There is just one small step between protecting data and error correcting codes, and that is cryptology. Although this field has existed since ancient times, the public still knows little about it. Here, we offer you a glimpse of this lesser known field of mathematics, through the portrait of Marion Candau, a PhD student in cryptology in Brest, France. Thanks to her active presence on the web and on the MyScienceWork network, Marion was the winndr of last month’s iPad contest.
This article also exists in French ("Et la gagnante du concours Ipad est : Marion Candau, doctorante en cryptologie !"), translated by Timothée Froelich.
“People don’t know about cryptology, although they use it every day,” says Marion Candau, who has been studying this field since her master’s. With the goal of helping people discover this antique science, she has become very active on the web and, recently, got involved in scientific outreach. Her articles open the door to cryptology. She explains, in particular, what error correcting codes are. They are at the core of her own thesis, which she is carrying out right now in Brest at the Bretagne Atlantique Laboratory for Mathematics and the Laboratory for Information, Communication, and Knowledge Sciences and Techniques.
“Cryptology has always existed” Marion Candau
The word “cryptology” comes from the ancient Greek kruptos (hidden) and logos (science), and refers to a coding technique used by humans since ancient times. “Even if this involves complex mathematics, cryptology is based on simple and accessible concepts,” explains Marion Candau. It aims at protecting transmitted information and maintaining an accurate electronic signature. Error correcting codes can be used to complement this. They correct the transmission errors on the channels, that is, on the cable used, the Wi-Fi connection or the fiber optic network. These are the tools that Marion studies in her PhD research, entitled “Non-commutative convolutional error correcting codes”. The objective of her research is to determine a code that is able to protect the information without adding extra elements and, at the same time, maintain the initial error correcting function.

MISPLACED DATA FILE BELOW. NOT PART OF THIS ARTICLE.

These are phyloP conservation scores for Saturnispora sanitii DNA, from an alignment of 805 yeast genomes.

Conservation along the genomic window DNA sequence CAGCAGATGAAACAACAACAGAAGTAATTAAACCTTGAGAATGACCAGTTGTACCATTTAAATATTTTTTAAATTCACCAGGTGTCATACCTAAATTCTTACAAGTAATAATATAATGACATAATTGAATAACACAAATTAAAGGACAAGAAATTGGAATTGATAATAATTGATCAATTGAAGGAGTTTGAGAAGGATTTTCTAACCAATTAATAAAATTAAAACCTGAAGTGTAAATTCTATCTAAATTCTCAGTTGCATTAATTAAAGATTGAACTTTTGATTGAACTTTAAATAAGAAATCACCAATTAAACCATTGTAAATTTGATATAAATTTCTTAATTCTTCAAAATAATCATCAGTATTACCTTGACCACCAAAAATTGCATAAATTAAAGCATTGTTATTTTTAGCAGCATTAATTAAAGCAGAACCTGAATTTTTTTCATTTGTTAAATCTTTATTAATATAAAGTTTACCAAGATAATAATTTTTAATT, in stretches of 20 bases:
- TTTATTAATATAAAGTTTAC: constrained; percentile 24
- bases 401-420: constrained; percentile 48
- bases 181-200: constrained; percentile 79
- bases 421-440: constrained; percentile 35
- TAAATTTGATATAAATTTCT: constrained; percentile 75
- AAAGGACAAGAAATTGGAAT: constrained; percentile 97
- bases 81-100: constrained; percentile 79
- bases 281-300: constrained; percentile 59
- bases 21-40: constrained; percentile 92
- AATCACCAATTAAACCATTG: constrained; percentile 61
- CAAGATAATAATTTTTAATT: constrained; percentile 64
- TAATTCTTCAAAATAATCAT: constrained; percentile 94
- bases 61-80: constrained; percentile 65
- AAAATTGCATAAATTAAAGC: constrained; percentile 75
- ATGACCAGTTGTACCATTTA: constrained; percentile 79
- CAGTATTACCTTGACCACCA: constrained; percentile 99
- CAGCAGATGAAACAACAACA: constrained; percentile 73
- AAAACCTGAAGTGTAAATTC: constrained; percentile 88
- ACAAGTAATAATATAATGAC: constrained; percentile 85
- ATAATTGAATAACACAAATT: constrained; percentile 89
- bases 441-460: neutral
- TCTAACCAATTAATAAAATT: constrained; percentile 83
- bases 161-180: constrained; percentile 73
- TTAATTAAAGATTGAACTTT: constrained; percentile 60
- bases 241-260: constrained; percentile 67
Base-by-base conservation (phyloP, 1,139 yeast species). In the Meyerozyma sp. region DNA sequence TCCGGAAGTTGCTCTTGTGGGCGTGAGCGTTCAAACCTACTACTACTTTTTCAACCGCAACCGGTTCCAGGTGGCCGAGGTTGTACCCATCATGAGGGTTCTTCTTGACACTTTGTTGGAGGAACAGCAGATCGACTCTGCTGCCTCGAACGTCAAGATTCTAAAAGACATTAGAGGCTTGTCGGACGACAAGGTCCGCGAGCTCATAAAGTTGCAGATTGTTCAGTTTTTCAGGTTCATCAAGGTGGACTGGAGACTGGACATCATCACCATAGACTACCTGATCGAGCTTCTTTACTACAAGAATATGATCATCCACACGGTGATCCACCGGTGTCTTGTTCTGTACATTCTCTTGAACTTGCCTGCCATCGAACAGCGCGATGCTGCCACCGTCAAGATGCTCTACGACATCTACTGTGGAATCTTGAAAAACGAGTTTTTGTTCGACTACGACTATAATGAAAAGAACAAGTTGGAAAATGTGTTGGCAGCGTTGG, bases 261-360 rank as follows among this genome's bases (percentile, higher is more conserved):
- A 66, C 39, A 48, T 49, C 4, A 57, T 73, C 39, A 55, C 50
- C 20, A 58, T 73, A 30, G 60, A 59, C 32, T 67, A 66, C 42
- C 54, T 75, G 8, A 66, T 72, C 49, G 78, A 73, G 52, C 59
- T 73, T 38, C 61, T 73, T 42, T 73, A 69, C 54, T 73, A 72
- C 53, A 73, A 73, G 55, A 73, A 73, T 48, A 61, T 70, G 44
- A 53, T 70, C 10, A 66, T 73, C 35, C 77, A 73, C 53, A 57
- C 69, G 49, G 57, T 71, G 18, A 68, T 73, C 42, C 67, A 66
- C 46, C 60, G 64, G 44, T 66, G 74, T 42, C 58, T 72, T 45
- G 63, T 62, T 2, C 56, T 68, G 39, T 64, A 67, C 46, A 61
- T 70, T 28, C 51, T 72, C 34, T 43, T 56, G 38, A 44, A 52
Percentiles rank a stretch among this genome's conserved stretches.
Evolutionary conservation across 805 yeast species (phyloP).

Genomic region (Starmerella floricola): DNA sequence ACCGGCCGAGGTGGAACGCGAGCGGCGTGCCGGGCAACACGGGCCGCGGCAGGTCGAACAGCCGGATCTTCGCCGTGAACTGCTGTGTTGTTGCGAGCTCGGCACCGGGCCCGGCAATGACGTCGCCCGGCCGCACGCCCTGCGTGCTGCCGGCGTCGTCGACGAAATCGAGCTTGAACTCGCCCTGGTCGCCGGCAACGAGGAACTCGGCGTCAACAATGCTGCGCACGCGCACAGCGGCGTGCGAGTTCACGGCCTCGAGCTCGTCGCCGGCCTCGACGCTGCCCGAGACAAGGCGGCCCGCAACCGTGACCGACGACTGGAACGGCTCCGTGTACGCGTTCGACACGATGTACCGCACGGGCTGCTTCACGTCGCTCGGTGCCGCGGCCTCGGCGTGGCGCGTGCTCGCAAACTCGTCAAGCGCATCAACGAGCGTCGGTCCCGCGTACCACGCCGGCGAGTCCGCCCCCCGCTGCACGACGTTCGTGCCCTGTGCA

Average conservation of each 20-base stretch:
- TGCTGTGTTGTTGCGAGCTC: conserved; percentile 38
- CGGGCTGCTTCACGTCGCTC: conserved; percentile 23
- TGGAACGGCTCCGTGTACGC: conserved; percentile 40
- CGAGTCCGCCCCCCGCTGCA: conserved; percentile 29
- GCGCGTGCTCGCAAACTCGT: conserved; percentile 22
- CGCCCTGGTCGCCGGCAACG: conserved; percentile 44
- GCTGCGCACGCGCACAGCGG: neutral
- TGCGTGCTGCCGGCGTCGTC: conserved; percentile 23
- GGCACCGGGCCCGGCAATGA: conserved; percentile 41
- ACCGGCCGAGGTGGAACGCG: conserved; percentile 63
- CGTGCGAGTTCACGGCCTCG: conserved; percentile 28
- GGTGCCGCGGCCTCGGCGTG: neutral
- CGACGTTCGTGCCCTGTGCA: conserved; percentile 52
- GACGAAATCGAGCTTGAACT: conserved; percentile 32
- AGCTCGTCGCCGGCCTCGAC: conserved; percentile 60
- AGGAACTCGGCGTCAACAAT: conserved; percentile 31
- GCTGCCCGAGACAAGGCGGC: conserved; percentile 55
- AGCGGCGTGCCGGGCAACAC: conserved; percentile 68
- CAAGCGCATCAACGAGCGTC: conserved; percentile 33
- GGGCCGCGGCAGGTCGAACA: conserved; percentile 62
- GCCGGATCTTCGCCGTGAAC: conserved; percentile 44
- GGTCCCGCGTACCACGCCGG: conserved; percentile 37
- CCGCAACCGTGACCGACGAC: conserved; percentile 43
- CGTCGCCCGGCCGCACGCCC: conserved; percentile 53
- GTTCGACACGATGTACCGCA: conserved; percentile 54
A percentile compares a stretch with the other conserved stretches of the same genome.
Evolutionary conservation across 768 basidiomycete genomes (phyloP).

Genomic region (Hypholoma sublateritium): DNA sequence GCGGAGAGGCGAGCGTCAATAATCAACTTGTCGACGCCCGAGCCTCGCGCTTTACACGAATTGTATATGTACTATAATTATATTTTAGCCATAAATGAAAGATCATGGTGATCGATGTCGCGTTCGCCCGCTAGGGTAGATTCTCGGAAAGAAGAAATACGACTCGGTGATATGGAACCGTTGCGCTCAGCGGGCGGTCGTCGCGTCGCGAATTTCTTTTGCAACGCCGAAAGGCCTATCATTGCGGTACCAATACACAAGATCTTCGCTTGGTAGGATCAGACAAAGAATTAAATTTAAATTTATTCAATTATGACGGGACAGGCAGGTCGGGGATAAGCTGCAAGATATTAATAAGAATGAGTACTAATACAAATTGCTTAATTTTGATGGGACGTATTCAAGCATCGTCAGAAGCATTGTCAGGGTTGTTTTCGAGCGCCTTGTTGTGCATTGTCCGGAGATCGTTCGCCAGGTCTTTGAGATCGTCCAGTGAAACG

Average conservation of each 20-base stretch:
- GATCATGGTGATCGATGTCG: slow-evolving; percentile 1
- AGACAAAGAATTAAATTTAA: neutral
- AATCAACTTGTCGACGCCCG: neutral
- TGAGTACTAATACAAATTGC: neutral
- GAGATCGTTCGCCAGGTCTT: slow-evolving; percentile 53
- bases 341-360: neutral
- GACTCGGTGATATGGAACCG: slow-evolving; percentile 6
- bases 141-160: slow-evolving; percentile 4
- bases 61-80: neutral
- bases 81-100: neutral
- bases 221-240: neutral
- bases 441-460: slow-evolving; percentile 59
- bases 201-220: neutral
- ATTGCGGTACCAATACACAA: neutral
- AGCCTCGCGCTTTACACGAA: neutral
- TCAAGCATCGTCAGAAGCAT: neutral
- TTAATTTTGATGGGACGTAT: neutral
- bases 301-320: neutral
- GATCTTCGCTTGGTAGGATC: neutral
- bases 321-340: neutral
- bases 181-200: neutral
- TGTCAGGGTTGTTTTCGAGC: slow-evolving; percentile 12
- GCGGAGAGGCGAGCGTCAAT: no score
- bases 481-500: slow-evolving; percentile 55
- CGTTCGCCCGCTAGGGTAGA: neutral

In the past, coded messages were engraved on jars or any other surface. Nebuchadnezzar, King of ancient Babylon, even wrote messages on the shaven heads of his slaves and sent them to their recipient once their hair had grown back. Today, cryptology is involved in various fields, for digital communication, for credit card transactions, or even inside your television set. Indeed, some channels are encrypted. “If you don’t subscribe to a cable channel, you can’t watch anything. Here we find cryptology again,” explains Marion. Today, various methods exist. Among them, the hash function, which makes it possible “not to store raw passwords” on the internet, and so, to limit piracy. There is also the encryption system that encodes a message through an alphabetic mismatch on the text.
Science2.0: blogs, social networks, and the web
In order to make others aware of her research field, Marion takes advantage of her writing skills for articles explaining cryptology. One of these articles, which she submitted to us, is dedicated to error correcting codes, and will soon be published on MyScienceWork.
Furthermore, this mathematician is very active on the web and social networks, “out of curiosity, to follow the news, to stay connected. Having good visibility can also be a springboard for the professional career,” she says. As a matter of fact, she plans to work in the private sector, once she has defended her thesis. Her personal page is a very good example of what can be achieved on the internet: her profile and skills are easily accessible. According to Marion, the web offers a good way to “communicate with other PhD students, other scientists”. She also has something to say about our web series Knock Knock Doc, which is devoted to presenting the PhD candidates: “It shows the PhD student in a new way, it’s nice and offbeat.” In general, the web is a good way to reduce the kind of isolation that can appear during a PhD.
The MyScienceWork team is delighted to award the iPad contest prize to Marion. When the winner was drawn, we were pleasantly surprised to learn about this young PhD student, so active and dynamic on the net. But when you think about it, was all of this just down to chance? Remember our article on PhD students who are active on blogs and social networks. The purpose of this contest matches what MyScienceWork stands for every day: by being active and sharing your expertise, you can enhance your visibility and give yourself the best possible odds.